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When Michigan voters overwhelmingly approved a medicinal marijuana ballot measure in 2008, R.D. Winthrop hoped it would usher in a new era in which arthritis sufferers like him could medicate in peace.


Two years later, the Lansing man is not so sure.Every couple of weeks, Winthrop, 63, said he hears about new medical marijuana regulation passed by a mid-Michigan municipality, including a one-year moratorium on marijuana dispensaries issued this month in Lansing.


He contends officials are ignoring the will of voters and fears one day he'll lose his freedom to grow the medical herb under the crushing weight of local ordinances.


"They don't like it. They don't understand it," Winthrop said of mid-Michigan officials. "They think we're criminals, we've been criminalized for so long. We're like second-class citizens."


But leaders in Lansing, Williamston, East Lansing and Delta Township - among the handful of mid-Michigan municipalities that have issued moratoriums for new medical marijuana dispensaries - say they need time to study a confusing state law so they can protect patients.


A half-dozen other mid-Michigan communities are studying possible moratoriums. Some officials hope state lawmakers will act in coming months to clarify the statute.


"I think the Legislature needs to, because us officials are all out here on the 'Twilight Zone' on this thing," said Jon Bayless, city administrator for Grand Ledge.


Most recently, Delhi Township passed an 180-day moratorium on new medical marijuana dispensaries. Grand Ledge has taken a step further by temporarily outlawing growing marijuana within the city limits, which critics say violates state law allowing a patient to grow a limited amount of marijuana for his or her own use.


This month, the American Civil Liberties Union of Michigan took aim at municipal ordinances such as Grand Ledge's when it filed suit against Birmingham, Bloomfield Hills and Livonia for adopting ordinances that completely ban medical marijuana.


"We're hoping (the lawsuit) will serve as a deterrent and a notice to other communities that medical marijuana users have rights under the law that can't be negated by local ordinance," said Dan Korobkin, staff attorney for the ACLU.


Since the state began implementing the medical marijuana law in April 2009, law enforcement agencies and communities have wrestled with an herb suddenly legalized for medicinal purposes. Complicating matters is that the new law never defined how patients or caregivers could legally acquire even marijuana seeds, much less authorize dispensaries or pharmacies to dispense the drug.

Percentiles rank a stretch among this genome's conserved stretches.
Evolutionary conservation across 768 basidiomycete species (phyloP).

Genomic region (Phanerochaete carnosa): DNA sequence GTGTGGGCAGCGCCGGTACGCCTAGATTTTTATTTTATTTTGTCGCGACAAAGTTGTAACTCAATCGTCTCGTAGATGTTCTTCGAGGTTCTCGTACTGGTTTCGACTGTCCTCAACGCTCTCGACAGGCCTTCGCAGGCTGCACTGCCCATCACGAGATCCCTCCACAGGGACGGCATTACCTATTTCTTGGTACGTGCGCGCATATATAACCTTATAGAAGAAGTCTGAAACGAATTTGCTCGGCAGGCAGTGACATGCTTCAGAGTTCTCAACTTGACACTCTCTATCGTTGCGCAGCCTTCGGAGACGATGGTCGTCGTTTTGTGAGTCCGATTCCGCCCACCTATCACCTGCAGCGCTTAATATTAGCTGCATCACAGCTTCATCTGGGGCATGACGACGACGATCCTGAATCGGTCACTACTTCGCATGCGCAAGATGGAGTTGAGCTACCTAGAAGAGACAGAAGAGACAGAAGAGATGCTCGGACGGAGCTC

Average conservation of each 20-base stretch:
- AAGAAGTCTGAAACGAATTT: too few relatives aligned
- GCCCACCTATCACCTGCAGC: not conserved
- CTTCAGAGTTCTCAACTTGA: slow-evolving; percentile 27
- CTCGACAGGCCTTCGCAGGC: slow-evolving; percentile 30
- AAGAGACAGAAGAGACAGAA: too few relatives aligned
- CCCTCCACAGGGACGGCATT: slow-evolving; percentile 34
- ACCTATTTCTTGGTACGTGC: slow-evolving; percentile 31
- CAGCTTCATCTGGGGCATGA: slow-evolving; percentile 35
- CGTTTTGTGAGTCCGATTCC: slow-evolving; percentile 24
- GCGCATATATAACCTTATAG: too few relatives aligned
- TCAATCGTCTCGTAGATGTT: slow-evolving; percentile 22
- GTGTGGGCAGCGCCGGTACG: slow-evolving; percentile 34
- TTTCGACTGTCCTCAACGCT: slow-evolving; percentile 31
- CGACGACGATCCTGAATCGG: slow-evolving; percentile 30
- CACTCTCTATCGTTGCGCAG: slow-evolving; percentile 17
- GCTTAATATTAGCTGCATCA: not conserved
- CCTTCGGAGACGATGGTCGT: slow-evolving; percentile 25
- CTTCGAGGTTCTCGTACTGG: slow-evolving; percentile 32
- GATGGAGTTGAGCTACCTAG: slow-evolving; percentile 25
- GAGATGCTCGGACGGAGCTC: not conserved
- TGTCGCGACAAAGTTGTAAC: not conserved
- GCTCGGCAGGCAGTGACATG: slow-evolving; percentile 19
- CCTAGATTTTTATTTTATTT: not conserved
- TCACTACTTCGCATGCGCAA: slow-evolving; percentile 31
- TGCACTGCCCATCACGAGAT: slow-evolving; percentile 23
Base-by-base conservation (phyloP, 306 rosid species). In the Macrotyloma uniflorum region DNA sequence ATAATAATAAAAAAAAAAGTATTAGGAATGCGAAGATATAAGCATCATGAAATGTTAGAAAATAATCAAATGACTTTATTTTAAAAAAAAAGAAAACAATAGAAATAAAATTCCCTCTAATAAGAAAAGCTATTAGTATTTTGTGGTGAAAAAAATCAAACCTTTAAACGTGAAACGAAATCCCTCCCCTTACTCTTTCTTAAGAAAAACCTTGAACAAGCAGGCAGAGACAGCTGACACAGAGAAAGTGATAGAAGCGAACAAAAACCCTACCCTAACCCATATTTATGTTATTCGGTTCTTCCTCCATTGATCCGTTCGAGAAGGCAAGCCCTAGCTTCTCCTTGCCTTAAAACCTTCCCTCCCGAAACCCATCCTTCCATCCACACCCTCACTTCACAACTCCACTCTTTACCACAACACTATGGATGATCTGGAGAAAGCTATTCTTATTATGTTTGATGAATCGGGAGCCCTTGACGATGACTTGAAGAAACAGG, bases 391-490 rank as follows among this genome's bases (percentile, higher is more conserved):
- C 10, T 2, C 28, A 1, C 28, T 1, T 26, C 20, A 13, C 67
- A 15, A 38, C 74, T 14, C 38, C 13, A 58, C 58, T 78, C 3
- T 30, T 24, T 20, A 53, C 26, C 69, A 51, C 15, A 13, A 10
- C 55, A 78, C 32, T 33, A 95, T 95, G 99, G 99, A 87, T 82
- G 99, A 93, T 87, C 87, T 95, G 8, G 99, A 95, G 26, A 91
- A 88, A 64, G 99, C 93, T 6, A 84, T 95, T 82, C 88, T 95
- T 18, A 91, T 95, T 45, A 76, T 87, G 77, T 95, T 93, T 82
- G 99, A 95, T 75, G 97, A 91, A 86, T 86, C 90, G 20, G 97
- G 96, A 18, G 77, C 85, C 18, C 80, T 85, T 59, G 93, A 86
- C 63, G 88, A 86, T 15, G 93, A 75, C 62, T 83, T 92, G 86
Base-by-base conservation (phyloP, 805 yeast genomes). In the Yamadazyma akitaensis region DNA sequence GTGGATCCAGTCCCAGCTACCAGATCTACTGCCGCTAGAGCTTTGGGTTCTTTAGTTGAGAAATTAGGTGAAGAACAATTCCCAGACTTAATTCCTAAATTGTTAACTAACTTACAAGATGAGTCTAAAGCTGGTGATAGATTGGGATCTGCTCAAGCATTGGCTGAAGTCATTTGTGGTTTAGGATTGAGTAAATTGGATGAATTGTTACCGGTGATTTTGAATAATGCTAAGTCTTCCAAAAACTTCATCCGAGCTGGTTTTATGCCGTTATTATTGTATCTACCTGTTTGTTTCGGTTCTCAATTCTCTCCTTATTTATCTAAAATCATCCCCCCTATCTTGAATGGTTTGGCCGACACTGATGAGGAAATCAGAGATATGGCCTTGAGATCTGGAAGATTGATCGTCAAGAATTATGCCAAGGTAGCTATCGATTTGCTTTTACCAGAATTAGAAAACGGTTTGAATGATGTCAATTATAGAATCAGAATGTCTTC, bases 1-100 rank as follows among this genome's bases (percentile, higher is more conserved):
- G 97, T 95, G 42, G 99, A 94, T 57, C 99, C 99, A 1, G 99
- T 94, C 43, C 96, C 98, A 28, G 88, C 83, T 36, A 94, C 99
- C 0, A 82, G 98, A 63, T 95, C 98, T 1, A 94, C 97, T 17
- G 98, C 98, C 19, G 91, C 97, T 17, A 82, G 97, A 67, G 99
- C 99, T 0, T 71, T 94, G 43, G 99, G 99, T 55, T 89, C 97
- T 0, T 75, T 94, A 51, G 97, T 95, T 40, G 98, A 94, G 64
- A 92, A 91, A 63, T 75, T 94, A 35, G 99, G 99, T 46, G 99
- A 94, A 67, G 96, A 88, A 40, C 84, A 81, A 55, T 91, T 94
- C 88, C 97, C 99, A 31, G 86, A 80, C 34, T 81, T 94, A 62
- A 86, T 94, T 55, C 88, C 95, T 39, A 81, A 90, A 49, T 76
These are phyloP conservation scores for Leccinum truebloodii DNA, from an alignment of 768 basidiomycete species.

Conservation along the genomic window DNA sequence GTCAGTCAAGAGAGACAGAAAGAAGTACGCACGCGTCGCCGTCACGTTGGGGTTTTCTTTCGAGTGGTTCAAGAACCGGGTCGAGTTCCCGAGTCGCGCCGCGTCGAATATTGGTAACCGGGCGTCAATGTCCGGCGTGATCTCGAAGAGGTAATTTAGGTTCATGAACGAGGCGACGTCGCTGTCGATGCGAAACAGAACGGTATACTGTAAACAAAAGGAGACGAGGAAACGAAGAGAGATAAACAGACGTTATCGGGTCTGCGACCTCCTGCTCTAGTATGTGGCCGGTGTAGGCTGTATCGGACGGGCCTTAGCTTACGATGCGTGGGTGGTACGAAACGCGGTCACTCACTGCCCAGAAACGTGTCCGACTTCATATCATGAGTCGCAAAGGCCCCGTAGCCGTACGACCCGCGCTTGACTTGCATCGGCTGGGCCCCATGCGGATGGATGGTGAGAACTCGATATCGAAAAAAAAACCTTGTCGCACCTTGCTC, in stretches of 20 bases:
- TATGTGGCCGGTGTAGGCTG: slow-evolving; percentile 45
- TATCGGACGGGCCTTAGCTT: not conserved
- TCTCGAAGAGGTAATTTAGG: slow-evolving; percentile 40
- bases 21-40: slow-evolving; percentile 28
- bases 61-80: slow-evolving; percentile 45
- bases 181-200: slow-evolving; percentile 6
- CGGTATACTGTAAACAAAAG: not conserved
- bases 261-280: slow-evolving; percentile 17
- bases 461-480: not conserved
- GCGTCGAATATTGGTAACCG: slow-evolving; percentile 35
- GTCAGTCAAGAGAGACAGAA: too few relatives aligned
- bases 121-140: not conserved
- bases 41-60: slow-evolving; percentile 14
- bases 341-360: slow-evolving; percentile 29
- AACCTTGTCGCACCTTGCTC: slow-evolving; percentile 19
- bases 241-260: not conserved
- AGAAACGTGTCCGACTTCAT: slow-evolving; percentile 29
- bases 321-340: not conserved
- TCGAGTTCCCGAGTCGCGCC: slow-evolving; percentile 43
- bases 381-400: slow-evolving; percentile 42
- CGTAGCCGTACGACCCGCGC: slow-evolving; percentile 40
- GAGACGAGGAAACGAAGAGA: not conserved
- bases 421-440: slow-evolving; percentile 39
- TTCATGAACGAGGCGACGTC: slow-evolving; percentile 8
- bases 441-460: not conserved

Also, there is the thorny detail that all marijuana use remains illegal under federal law.

Dispensaries abound

In mid-Michigan, the rapid growth of medical marijuana dispensaries has proven to be controversial. More than 60 medical marijuana dispensaries have registered with the city of Lansing, prompting the City Council this month to pass its one-year moratorium on new dispensaries.


Lansing Mayor Virg Bernero fought the moratorium, contending its supporters were trying to usurp the will of state voters. But supporters say it makes sense to study how best to regulate the budding industry before it transformed the city into an "Amsterdam" - the European city that is a focal point for legalized drugs.


In mid-Michigan, the biggest spotlight has shone on a medical marijuana dispensary that opened in the spring in Williamstown Township - an establishment that doubled as a club where patients could smoke the product. Two months later, authorities raided the Green Leaf Smokers Club and arrested its founder, Wayne Frederick Dagit, after police say he agreed to buy 50 pounds of marijuana from an undercover informant.


Dispensaries have been controversial because critics say state statute does not expressly permit them. But supporters rightly note there is nothing that prohibits them. What state law says is simply this: Patients can grow up to 12 marijuana plants and have 2.5 ounces of marijuana for themselves, or a caregiver to grow up to 12 plants for up to five patients each.


Supporters say dispensaries are merely centralized locations where patients can buy the marijuana grown by their specific caregivers. Critics contend such dispensaries should be licensed in a manner similar to pharmacies.



No other choice

Ingham County Prosecutor Stuart Dunnings III said the state law is so poorly drafted that municipalities have no choice but step in and regulate dispensaries. He said some dispensaries may illegally be placing marijuana supplied by caregivers into a single pool of pot and dispensing it to patients instead of matching a caregiver's marijuana to an assigned patient.